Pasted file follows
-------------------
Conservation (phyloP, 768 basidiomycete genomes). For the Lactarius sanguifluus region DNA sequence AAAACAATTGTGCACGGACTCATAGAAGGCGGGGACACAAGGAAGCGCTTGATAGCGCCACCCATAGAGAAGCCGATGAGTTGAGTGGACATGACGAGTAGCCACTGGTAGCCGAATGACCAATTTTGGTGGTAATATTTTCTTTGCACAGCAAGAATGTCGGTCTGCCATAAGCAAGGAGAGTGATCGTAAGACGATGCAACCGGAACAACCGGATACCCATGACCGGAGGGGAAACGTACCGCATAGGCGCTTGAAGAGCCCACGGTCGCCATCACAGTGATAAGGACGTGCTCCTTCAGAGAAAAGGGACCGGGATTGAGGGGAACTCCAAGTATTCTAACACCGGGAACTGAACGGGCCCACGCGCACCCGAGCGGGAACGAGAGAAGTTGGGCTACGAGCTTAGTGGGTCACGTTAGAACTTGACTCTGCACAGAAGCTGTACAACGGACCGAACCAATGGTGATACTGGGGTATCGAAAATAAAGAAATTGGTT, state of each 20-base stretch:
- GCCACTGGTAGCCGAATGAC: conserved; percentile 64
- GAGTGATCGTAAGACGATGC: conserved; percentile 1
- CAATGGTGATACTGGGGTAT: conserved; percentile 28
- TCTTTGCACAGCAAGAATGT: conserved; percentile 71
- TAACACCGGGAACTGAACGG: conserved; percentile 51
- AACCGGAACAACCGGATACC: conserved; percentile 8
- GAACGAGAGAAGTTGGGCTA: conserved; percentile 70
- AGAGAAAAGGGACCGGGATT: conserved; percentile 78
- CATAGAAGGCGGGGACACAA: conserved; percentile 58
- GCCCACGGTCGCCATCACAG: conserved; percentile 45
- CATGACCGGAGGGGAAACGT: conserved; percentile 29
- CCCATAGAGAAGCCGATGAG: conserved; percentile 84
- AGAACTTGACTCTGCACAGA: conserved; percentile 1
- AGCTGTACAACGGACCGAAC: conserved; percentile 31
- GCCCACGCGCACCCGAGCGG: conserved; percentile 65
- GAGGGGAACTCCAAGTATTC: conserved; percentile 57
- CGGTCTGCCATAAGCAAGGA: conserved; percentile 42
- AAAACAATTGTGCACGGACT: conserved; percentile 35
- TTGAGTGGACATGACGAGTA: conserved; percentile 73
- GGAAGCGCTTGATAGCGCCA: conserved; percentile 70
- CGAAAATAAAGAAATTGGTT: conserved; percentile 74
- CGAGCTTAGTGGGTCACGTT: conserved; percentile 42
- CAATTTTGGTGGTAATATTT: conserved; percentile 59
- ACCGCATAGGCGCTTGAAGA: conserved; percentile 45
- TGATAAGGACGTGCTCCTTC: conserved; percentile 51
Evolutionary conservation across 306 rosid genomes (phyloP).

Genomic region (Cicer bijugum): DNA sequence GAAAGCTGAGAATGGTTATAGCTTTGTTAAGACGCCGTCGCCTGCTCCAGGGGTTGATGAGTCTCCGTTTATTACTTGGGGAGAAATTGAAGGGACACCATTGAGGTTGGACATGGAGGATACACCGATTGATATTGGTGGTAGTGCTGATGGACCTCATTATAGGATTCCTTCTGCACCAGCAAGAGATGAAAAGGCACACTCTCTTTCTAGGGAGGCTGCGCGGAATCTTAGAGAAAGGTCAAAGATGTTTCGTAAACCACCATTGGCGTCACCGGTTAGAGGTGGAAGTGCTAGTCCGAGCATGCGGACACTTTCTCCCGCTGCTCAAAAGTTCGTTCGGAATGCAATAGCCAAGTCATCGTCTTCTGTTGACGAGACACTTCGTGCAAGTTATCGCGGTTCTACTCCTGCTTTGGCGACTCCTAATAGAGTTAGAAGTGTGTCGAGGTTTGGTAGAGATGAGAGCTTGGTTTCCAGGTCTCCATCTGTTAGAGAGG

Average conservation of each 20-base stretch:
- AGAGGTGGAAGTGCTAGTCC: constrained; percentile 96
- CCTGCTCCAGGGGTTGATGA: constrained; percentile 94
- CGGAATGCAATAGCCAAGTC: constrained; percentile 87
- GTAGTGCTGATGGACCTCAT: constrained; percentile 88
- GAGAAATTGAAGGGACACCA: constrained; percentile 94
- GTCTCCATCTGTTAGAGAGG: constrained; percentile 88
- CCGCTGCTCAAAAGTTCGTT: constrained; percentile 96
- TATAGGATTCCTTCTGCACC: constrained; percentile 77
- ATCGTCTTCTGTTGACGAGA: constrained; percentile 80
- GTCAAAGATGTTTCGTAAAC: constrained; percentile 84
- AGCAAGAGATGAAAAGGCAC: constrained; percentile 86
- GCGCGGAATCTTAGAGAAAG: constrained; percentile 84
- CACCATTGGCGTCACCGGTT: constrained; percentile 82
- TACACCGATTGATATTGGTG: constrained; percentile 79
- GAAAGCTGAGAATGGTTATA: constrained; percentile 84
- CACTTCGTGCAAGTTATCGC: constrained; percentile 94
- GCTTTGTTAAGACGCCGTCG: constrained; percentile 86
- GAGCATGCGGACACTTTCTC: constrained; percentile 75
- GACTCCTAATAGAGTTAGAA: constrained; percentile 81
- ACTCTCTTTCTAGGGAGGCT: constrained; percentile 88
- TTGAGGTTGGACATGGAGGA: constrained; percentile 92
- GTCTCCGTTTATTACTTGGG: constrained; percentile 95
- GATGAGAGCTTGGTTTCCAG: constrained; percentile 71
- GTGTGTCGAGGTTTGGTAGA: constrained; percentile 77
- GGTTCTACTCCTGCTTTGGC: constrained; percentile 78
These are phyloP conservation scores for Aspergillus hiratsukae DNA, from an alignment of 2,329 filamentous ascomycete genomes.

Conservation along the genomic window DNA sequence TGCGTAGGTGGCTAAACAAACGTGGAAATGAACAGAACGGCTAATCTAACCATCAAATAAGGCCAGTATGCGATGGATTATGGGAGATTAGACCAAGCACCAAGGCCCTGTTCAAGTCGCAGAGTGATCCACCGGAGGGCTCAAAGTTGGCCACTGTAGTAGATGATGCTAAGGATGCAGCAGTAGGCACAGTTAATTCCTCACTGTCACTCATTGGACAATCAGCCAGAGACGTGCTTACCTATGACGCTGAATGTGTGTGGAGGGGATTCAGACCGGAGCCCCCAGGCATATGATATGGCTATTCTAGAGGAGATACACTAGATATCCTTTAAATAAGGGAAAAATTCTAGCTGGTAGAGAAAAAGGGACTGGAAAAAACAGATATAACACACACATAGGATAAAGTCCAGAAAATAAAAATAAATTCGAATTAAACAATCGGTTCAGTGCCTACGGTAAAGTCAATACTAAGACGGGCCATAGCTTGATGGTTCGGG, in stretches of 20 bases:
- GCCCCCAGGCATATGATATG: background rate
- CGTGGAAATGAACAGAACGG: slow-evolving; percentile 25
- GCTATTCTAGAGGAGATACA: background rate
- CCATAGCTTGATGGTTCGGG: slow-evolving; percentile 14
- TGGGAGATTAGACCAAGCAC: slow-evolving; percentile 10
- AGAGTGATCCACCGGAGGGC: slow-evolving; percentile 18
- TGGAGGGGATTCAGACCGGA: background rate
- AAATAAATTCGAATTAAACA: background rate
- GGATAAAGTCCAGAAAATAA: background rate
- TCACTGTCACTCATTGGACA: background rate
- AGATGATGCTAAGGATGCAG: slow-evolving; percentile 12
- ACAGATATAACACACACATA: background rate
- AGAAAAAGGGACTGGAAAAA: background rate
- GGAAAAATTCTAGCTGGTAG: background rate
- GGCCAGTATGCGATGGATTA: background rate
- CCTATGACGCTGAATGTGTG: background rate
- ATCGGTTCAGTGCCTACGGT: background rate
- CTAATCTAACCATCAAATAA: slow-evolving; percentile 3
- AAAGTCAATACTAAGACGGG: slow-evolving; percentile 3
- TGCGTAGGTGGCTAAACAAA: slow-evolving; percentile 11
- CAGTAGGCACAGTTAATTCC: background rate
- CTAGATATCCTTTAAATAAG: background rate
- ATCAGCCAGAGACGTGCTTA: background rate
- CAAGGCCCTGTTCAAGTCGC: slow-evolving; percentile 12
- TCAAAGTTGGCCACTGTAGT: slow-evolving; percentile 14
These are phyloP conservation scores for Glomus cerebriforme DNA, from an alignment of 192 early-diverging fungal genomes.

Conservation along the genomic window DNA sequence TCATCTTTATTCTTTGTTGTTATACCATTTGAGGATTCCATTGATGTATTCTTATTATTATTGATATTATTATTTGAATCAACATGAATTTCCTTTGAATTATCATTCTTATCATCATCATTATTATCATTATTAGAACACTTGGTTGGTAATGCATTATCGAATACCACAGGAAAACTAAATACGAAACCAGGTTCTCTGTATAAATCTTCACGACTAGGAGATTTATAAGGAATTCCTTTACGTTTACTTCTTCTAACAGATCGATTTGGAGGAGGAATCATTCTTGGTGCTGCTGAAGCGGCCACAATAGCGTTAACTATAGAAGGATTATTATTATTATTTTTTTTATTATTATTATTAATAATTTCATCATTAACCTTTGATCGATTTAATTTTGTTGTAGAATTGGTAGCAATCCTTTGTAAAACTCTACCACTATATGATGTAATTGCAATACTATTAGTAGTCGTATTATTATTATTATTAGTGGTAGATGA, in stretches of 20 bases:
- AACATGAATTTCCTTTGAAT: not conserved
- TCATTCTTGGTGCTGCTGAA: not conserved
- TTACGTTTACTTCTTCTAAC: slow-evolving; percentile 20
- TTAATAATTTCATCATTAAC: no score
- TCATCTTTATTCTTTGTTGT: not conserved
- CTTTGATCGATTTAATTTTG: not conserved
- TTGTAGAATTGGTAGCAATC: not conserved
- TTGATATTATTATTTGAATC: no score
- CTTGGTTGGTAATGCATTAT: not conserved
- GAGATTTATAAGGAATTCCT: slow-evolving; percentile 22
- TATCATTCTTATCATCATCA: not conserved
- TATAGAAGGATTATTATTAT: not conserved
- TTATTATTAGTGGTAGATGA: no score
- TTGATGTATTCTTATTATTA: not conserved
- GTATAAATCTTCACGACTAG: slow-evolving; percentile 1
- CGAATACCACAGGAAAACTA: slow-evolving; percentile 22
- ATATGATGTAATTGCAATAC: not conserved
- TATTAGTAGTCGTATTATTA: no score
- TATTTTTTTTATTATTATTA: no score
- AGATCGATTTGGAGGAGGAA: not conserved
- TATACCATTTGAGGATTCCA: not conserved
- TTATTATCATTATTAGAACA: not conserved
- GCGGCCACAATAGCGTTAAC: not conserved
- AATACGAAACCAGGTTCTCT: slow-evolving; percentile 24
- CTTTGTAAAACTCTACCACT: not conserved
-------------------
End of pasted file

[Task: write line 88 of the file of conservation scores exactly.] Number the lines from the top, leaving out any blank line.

- TCATCTTTATTCTTTGTTGT: not conserved